So I wrote a review for The Vita Lounge that I hadn’t even noticed posted almost a week ago. Whoops. Anyway, I did not favor the game at all, and I feel like I gave good reason as to why (despite being at odds with critical consensus). I’d love to get more feedback (and possibly more positive criticism in the comments if you have any) on the review. It seems at least a few people are just looking at my score and shrugging off my opinion because of it. This is why I don’t like review scores, because it portrays a much more objective illusion for reviews, which are inherently subjective. There are aspects which you can be completely objective in game reviews of course, such as judging the game’s mechanical performance (which I do touch upon in my review). For the most part however, my judgement is based off my own expectations of what I consider to be a “good game”. And to be frank, those expectations are not very high, in my opinion. But I digress.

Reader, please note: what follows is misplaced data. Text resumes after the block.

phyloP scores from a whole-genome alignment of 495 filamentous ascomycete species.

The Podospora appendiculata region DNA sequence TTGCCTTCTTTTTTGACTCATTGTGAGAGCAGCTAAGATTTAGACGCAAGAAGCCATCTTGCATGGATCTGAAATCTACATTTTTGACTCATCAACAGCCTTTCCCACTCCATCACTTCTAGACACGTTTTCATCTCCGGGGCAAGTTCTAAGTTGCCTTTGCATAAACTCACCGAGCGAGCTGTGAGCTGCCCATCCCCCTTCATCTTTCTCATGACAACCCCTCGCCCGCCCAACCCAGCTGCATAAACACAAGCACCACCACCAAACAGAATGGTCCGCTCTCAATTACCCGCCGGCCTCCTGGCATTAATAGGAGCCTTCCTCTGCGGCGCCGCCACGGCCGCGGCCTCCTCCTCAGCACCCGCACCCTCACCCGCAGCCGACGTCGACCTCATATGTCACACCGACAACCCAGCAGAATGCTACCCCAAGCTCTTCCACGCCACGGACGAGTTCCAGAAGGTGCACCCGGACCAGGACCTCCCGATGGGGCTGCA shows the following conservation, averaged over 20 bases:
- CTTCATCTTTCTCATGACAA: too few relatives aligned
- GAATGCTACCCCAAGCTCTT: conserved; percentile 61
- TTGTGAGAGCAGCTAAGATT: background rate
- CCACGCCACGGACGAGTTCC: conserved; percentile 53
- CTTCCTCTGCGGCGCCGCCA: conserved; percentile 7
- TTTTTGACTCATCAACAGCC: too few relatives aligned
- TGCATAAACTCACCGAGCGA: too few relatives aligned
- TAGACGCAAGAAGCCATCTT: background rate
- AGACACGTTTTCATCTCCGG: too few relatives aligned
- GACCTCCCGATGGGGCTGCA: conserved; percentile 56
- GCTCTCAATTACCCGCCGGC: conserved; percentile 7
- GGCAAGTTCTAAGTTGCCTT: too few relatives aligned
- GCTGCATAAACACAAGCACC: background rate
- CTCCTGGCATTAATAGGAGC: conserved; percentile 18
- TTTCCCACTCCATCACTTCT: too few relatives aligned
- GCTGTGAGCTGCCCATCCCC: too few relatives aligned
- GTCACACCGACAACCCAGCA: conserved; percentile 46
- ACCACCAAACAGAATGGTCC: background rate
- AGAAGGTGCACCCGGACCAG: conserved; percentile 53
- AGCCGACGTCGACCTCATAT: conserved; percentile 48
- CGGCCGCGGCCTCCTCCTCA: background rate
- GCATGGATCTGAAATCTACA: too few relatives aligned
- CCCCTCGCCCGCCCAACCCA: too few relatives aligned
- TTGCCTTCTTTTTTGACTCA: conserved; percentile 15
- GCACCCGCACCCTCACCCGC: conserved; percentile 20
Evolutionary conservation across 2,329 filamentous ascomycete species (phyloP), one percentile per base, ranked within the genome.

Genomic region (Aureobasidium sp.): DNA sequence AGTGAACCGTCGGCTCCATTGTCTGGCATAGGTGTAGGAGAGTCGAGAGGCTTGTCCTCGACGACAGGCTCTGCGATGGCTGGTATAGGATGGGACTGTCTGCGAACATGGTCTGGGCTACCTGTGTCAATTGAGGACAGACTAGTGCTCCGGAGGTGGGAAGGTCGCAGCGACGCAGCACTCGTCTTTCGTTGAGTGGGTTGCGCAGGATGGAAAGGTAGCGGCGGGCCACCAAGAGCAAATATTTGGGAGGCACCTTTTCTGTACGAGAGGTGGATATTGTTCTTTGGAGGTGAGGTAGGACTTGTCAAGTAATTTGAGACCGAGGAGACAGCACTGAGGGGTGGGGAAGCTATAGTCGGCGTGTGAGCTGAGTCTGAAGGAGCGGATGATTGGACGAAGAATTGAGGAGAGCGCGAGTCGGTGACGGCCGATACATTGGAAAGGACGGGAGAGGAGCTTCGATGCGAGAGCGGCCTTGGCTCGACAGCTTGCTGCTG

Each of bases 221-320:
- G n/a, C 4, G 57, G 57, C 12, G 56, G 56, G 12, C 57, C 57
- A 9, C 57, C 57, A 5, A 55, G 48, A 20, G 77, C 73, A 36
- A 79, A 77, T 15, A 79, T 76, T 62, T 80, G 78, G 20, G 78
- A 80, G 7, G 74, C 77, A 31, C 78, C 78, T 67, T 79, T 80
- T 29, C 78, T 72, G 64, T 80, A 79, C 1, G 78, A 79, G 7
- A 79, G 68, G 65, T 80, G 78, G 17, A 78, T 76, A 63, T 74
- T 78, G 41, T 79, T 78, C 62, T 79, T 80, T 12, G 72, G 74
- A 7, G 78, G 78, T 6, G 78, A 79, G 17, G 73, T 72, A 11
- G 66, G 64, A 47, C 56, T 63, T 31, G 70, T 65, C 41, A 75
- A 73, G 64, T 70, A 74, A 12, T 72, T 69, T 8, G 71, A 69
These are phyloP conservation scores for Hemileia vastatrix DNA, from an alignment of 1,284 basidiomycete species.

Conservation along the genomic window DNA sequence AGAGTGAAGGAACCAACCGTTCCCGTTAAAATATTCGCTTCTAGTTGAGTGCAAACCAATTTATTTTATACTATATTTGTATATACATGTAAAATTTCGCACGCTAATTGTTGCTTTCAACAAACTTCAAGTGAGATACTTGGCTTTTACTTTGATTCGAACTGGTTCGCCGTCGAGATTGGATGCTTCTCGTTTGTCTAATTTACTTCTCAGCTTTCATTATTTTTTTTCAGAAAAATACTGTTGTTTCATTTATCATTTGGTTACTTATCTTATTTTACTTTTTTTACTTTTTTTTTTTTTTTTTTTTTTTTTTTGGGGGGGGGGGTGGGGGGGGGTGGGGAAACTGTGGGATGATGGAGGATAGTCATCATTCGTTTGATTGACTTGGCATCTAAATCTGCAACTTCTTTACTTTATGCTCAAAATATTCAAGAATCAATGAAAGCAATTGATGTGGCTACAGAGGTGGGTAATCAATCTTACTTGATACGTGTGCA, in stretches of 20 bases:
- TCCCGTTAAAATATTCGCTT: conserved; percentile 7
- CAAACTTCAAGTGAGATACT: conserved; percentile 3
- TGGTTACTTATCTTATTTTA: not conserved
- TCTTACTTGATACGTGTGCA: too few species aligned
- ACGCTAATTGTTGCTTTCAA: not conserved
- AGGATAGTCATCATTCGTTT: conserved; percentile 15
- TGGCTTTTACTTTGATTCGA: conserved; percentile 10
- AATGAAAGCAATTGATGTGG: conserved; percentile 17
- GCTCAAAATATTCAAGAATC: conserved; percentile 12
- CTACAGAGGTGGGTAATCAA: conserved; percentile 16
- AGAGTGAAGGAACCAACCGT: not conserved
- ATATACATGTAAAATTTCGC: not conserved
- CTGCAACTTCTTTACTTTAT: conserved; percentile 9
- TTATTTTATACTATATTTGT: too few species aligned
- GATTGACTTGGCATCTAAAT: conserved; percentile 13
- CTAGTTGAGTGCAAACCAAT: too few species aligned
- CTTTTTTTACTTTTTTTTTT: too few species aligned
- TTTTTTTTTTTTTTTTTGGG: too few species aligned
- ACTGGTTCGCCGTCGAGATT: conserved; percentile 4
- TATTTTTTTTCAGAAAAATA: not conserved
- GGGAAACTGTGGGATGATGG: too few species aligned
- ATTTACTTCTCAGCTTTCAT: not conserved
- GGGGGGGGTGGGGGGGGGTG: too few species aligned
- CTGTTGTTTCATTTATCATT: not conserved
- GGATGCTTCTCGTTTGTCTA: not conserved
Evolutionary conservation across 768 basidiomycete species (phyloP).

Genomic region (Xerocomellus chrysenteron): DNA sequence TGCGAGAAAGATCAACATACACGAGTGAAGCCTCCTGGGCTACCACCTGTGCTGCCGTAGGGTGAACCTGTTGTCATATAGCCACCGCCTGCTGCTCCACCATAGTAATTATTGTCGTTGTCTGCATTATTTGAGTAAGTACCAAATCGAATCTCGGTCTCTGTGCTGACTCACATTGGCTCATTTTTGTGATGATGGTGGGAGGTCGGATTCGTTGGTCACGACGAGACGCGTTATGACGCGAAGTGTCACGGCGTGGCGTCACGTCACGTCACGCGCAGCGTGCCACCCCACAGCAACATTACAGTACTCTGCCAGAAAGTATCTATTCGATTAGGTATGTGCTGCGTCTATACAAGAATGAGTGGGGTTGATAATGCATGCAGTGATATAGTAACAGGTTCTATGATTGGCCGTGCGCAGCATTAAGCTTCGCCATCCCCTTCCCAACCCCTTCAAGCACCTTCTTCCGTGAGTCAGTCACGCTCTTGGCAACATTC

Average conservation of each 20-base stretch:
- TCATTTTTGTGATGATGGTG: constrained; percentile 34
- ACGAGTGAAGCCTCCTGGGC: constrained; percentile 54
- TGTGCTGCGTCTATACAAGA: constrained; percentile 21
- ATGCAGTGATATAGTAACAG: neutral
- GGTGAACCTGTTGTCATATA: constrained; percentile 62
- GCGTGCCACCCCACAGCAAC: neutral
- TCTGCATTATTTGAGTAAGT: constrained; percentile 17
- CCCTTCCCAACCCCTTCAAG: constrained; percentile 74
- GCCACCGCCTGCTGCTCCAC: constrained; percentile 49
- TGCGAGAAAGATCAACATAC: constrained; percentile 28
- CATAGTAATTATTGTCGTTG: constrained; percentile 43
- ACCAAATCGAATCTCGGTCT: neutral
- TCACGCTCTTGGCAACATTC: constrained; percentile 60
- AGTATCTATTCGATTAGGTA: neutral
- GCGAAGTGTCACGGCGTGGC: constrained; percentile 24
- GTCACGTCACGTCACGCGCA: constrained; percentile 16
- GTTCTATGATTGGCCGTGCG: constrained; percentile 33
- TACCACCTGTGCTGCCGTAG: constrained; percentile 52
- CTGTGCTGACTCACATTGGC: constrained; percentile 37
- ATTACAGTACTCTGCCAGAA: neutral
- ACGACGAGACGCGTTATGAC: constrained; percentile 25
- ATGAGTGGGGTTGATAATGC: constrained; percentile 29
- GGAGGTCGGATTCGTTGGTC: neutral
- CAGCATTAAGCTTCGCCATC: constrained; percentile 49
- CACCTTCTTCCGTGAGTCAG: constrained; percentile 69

Here’s the review

 

Skullgirls 2nd Encore Review

If you’ve been following me on Twitter you may have seen that I’ve been recently appointed as a Staff Member for The Vita Lounge, a fan website for everything PlayStation Vita. I’ve been a gamer for almost as long as I can remember and a proud PS Vita owner for a few years now. Writing for a gaming site has been a dream of mine for quite a while now, and so it came as a great honor when I received this editorial position. This is my first review for the site, and I just wanted to share it as many of my friends as possible. If you’re reading this (and not for some ulterior motive or just plain out of spite), or if you’ve read any of my other work here on There Goes My Kokoro, you are my friend…whether you like it or not :3

P.S. – I’ll try not to shill my posts from other sites here too often. That’s what Twitter’s for.